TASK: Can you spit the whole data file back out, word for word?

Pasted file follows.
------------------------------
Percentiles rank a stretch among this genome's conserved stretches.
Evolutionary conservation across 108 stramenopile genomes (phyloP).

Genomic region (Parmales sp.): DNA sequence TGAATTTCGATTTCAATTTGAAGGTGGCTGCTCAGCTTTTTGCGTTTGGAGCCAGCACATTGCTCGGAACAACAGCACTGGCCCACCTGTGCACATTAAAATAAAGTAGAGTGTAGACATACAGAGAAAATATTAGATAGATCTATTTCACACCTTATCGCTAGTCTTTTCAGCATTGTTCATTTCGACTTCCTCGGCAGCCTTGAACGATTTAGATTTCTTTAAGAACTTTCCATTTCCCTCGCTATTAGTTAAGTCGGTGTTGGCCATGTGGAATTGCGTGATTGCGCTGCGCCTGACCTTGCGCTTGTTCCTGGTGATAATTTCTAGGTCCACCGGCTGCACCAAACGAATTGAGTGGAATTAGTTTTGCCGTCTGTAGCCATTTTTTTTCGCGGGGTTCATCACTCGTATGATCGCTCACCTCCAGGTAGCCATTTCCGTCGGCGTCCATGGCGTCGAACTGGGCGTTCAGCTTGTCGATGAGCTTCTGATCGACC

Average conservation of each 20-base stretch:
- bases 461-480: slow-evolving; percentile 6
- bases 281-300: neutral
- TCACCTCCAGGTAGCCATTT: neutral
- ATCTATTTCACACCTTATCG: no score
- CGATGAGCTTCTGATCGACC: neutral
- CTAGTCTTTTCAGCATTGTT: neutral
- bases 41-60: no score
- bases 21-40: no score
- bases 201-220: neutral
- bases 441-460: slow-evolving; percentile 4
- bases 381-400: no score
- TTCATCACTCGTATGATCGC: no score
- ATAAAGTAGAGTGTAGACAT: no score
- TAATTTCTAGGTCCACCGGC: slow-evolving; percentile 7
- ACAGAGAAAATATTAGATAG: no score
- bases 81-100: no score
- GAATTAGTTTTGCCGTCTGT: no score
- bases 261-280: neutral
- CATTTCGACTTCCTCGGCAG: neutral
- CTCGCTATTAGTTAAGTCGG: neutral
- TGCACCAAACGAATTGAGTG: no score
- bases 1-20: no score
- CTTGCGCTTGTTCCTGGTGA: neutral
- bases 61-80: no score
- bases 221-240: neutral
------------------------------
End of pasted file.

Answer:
Percentiles rank a stretch among this genome's conserved stretches.
Evolutionary conservation across 108 stramenopile genomes (phyloP).

Genomic region (Parmales sp.): DNA sequence TGAATTTCGATTTCAATTTGAAGGTGGCTGCTCAGCTTTTTGCGTTTGGAGCCAGCACATTGCTCGGAACAACAGCACTGGCCCACCTGTGCACATTAAAATAAAGTAGAGTGTAGACATACAGAGAAAATATTAGATAGATCTATTTCACACCTTATCGCTAGTCTTTTCAGCATTGTTCATTTCGACTTCCTCGGCAGCCTTGAACGATTTAGATTTCTTTAAGAACTTTCCATTTCCCTCGCTATTAGTTAAGTCGGTGTTGGCCATGTGGAATTGCGTGATTGCGCTGCGCCTGACCTTGCGCTTGTTCCTGGTGATAATTTCTAGGTCCACCGGCTGCACCAAACGAATTGAGTGGAATTAGTTTTGCCGTCTGTAGCCATTTTTTTTCGCGGGGTTCATCACTCGTATGATCGCTCACCTCCAGGTAGCCATTTCCGTCGGCGTCCATGGCGTCGAACTGGGCGTTCAGCTTGTCGATGAGCTTCTGATCGACC

Average conservation of each 20-base stretch:
- bases 461-480: slow-evolving; percentile 6
- bases 281-300: neutral
- TCACCTCCAGGTAGCCATTT: neutral
- ATCTATTTCACACCTTATCG: no score
- CGATGAGCTTCTGATCGACC: neutral
- CTAGTCTTTTCAGCATTGTT: neutral
- bases 41-60: no score
- bases 21-40: no score
- bases 201-220: neutral
- bases 441-460: slow-evolving; percentile 4
- bases 381-400: no score
- TTCATCACTCGTATGATCGC: no score
- ATAAAGTAGAGTGTAGACAT: no score
- TAATTTCTAGGTCCACCGGC: slow-evolving; percentile 7
- ACAGAGAAAATATTAGATAG: no score
- bases 81-100: no score
- GAATTAGTTTTGCCGTCTGT: no score
- bases 261-280: neutral
- CATTTCGACTTCCTCGGCAG: neutral
- CTCGCTATTAGTTAAGTCGG: neutral
- TGCACCAAACGAATTGAGTG: no score
- bases 1-20: no score
- CTTGCGCTTGTTCCTGGTGA: neutral
- bases 61-80: no score
- bases 221-240: neutral